FIGS. 5A-5C are various views of another treatment head in accordance with an embodiment;

FIGS. 6A-6C are various cross-sectional and cutaway views of a treatment head in accordance with an embodiment;

FIG. 7A is a side view of an appliance body in accordance with an embodiment;

FIG. 7B is a front view of the appliance body shown in FIG. 7A;

FIG. 8 is a side view of a handle portion of an appliance in accordance with an embodiment;

FIG. 9A is a top view of a portion of an appliance body in accordance with an embodiment;

FIG. 9B is a front side view of a portion of an appliance body in accordance with an embodiment;

FIGS. 10A-10D are various views of a portion of an appliance body in accordance with an embodiment;

FIG. 11 is a cross-sectional view of a lock mechanism of an appliance in accordance with an embodiment;

FIGS. 12A-12F are various views of a treatment head in accordance with an embodiment;

FIGS. 13A-13E are various views of a treatment head in accordance with an embodiment; and

FIG. 14 is a flow chart of an illustrative embodiment of a fluid path in an embodiment which includes three pumps and three spray nozzles.

DETAILED DESCRIPTION OF THE DISCLOSURE

It will be appreciated by those of ordinary skill in the art that the embodiments disclosed herein can be embodied in other specific forms without departing from the spirit or essential character thereof. The presently disclosed embodiments are therefore considered in all respects to be illustrative and not restrictive.

FIG. 1 depicts an illustrative embodiment of a cleaning appliance that may be used for cleaning or otherwise treating a floor surface, such as a carpet and/or hard floor. It should be appreciated that cleaning appliances described herein also may be used as treatment apparatuses that treat or operate on a surface to perform one or more functions other than cleaning. As illustrated, the cleaning appliance includes a swappable head 1, a body 50 and a handle portion 51. The head 1 is attached at a distal end of the body 50 and the handle portion 51 is attached at a proximal end of the body 50. As noted herein, a body or body portion of an appliance may refer to a part of the appliance that is suitable to engage or otherwise be coupled with a cleaning head, or treatment head. For example, a body or body portion of an appliance may be a pole, or a pole with a particular grip portion (e.g., handle) at the end or in the middle of the pole, an elongated housing, or a grip portion of a pole and/or housing, etc.

FIGS. 1B-1C depict an alternative embodiment of a cleaning appliance that includes a cleaning head 1, a body 50, a handle portion 51, and an adjustable handle 49. The adjustable handle 49 may include a locking lever 48 that allows the user to move the adjustable handle 49 up or down the body 50 and then lock it in place at the user's desired location. Any suitable type(s) of locking mechanism may be employed for locking the adjustable handle 49 to the body 50, depending on the desired use.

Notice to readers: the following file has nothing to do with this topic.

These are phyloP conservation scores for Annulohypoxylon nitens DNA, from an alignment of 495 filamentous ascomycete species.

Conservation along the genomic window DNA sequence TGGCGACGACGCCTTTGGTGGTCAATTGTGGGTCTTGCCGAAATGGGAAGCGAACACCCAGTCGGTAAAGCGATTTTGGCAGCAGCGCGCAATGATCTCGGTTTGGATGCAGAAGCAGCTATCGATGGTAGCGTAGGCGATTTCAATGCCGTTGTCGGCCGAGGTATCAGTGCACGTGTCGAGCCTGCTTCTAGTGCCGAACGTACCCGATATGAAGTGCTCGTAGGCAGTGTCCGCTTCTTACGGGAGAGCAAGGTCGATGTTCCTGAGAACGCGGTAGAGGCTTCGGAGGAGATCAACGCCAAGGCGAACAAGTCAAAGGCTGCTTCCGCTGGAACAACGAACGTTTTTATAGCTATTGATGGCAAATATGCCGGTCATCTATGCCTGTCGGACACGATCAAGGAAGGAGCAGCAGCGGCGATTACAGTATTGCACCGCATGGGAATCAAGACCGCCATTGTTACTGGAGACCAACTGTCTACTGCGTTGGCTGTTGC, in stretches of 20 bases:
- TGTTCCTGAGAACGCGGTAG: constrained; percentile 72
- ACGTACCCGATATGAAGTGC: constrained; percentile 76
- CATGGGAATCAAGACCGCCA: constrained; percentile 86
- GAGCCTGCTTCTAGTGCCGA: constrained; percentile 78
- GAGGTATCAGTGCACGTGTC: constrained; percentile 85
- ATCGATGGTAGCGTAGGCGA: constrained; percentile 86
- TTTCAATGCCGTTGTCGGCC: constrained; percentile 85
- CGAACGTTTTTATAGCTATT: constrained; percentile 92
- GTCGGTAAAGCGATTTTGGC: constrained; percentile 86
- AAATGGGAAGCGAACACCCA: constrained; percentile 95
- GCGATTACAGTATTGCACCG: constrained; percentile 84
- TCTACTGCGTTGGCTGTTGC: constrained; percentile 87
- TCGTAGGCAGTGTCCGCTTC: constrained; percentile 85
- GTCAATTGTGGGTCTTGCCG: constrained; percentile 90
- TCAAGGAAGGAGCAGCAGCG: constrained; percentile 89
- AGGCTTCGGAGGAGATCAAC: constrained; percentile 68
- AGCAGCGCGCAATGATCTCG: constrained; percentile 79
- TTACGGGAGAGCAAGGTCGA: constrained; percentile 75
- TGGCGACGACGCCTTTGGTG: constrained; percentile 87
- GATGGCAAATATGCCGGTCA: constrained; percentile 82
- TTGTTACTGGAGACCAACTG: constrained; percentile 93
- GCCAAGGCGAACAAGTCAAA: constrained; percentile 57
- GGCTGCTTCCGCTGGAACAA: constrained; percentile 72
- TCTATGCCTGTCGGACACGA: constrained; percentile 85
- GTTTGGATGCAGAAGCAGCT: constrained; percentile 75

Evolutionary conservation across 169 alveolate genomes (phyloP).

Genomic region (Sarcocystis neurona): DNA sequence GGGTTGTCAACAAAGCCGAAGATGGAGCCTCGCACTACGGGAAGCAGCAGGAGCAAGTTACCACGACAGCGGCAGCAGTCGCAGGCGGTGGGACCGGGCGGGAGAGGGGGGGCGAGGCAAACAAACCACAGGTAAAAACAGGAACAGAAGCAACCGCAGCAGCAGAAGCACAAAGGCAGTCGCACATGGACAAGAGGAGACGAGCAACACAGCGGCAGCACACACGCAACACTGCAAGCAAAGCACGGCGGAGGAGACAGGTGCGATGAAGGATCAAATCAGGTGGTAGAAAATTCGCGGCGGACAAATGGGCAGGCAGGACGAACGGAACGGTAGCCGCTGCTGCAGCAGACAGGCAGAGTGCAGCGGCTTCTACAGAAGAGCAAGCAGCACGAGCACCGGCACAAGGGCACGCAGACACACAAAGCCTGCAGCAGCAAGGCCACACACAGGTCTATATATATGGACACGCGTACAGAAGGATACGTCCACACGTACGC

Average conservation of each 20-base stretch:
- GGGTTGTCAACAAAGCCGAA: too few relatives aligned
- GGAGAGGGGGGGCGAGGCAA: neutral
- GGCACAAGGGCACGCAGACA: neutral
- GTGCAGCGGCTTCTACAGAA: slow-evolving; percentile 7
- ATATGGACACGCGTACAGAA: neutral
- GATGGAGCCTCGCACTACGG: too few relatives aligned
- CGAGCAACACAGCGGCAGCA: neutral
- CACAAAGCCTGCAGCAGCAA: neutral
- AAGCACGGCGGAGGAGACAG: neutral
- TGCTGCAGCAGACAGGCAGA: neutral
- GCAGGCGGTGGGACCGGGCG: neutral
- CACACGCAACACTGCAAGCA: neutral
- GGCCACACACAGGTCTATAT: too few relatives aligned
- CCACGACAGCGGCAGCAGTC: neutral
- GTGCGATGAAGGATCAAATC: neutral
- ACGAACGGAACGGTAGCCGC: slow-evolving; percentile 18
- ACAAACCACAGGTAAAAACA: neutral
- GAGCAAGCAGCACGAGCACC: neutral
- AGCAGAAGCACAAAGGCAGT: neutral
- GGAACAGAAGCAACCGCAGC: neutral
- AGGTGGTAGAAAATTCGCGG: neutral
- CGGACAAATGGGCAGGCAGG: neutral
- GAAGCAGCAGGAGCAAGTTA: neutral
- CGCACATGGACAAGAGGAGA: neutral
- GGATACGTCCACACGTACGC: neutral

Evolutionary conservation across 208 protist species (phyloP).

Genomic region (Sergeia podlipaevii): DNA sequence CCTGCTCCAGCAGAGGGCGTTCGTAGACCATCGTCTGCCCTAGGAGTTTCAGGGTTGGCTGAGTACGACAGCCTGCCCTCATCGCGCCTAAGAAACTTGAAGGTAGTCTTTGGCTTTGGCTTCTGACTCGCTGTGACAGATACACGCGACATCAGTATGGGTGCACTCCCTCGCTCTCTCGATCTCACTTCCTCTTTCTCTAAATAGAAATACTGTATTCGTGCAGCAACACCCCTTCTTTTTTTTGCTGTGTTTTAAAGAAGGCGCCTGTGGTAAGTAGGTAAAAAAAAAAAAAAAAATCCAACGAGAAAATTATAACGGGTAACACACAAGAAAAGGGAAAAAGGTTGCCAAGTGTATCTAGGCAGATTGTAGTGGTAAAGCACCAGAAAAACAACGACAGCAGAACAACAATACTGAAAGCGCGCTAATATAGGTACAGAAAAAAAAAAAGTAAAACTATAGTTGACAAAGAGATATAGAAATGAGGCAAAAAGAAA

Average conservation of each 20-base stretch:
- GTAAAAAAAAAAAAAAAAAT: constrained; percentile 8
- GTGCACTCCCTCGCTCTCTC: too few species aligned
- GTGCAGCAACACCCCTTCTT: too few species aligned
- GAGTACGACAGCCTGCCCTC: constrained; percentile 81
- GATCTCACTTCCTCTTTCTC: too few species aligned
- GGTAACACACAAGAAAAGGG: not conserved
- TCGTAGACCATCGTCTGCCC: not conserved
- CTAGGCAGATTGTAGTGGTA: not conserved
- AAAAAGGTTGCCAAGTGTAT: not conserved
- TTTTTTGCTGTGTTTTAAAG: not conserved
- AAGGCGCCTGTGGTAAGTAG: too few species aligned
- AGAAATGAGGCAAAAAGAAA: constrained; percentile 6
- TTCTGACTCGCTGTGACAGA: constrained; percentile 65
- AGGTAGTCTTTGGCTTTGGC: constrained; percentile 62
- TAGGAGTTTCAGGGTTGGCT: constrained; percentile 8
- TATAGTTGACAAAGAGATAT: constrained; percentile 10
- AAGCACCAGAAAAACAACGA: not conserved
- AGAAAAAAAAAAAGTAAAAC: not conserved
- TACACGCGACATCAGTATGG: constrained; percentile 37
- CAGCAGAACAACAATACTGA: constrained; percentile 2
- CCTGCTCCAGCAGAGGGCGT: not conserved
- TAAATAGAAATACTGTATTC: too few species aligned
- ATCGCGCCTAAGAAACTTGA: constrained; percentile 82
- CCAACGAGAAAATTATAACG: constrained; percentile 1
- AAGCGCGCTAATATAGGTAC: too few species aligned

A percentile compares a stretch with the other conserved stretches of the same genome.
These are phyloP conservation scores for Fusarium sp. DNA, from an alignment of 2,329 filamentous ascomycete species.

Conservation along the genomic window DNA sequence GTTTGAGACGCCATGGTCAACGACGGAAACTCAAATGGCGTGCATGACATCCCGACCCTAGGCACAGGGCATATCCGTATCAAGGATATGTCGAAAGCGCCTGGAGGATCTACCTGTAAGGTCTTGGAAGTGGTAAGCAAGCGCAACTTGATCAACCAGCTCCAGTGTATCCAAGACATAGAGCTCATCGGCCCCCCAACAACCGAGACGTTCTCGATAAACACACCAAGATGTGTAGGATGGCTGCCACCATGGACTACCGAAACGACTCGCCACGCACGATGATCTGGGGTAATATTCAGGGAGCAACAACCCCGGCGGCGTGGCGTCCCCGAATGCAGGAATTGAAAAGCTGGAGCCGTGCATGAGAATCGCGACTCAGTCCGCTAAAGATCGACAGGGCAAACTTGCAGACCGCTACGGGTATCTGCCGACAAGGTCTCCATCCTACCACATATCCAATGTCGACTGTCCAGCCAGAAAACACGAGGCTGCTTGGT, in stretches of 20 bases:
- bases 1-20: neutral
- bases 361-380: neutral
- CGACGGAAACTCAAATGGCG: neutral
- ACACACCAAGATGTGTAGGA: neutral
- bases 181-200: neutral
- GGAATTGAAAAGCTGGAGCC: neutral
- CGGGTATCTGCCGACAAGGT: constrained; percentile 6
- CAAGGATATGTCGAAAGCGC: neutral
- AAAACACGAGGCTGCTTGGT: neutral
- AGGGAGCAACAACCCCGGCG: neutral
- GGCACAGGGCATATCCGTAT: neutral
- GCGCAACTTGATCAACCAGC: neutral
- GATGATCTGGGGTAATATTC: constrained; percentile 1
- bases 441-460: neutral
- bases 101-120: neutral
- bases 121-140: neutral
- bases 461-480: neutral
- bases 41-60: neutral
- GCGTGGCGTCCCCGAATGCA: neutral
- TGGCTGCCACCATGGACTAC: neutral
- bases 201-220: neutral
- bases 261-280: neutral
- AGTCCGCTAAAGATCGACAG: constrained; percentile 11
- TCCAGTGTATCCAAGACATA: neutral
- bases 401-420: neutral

FIGS. 2A-2C illustrate an embodiment of a cleaning head 1 that includes a base 2 and a yoke assembly 3. The base 2 may include a cover 4 that provides a housing or barrier for protecting components around which the cover is located. The base 2 includes a bottom portion 5 having sliders 7 that allow the cleaning head 1 to slide on the floor (e.g., carpet, hard floor). The sliders are a simple and inexpensive means of setting the correct datum for the cleaning head, and therefore the cleaning head bristles will have the correct engagement with the floor surface. In another embodiment, the base 2 may include wheels, or other rotating members, instead of sliders 7. Together, the cover 4 and bottom portion 5 form a yoke retainer 8 and a tracking rib 15, about which the yoke assembly 3 is able to rotate. The cover 4 has a marking feature 16 that points to an indication of the mode of selection (e.g., the type of cleaning implement selected) currently positioned for use by the appliance. The base 2 also includes bristles 6 located on the side of the bottom portion 5, which may provide brush coverage on the sides of the cleaning head 1 where bristles 17, extending from a supporting bar 11, are unable to reach. For example, the bristles 6 may be used to brush a difficult to reach area of a rug located in the corner of a room. In an alternative embodiment to using the bristles 6, a stiff pad or other cleaning material may be attached to the sides or corners of the bottom portion 22 of the cleaning head 1, in the same location where the bristles 6 are shown on in FIG. 2A.

The yoke assembly 3 is mounted to the base 2 via a yoke 10 and, in some cases, is allowed to rotate relative to the base 2. For example, the yoke assembly 3 may be attached to a body connector 9 which, in turn, may be attached to the body 50 which extends therefrom. Accordingly, a user may grip a portion of the body 50 (e.g., at the handle portion 51) and, during use, rotate the yoke 10 about the base 2.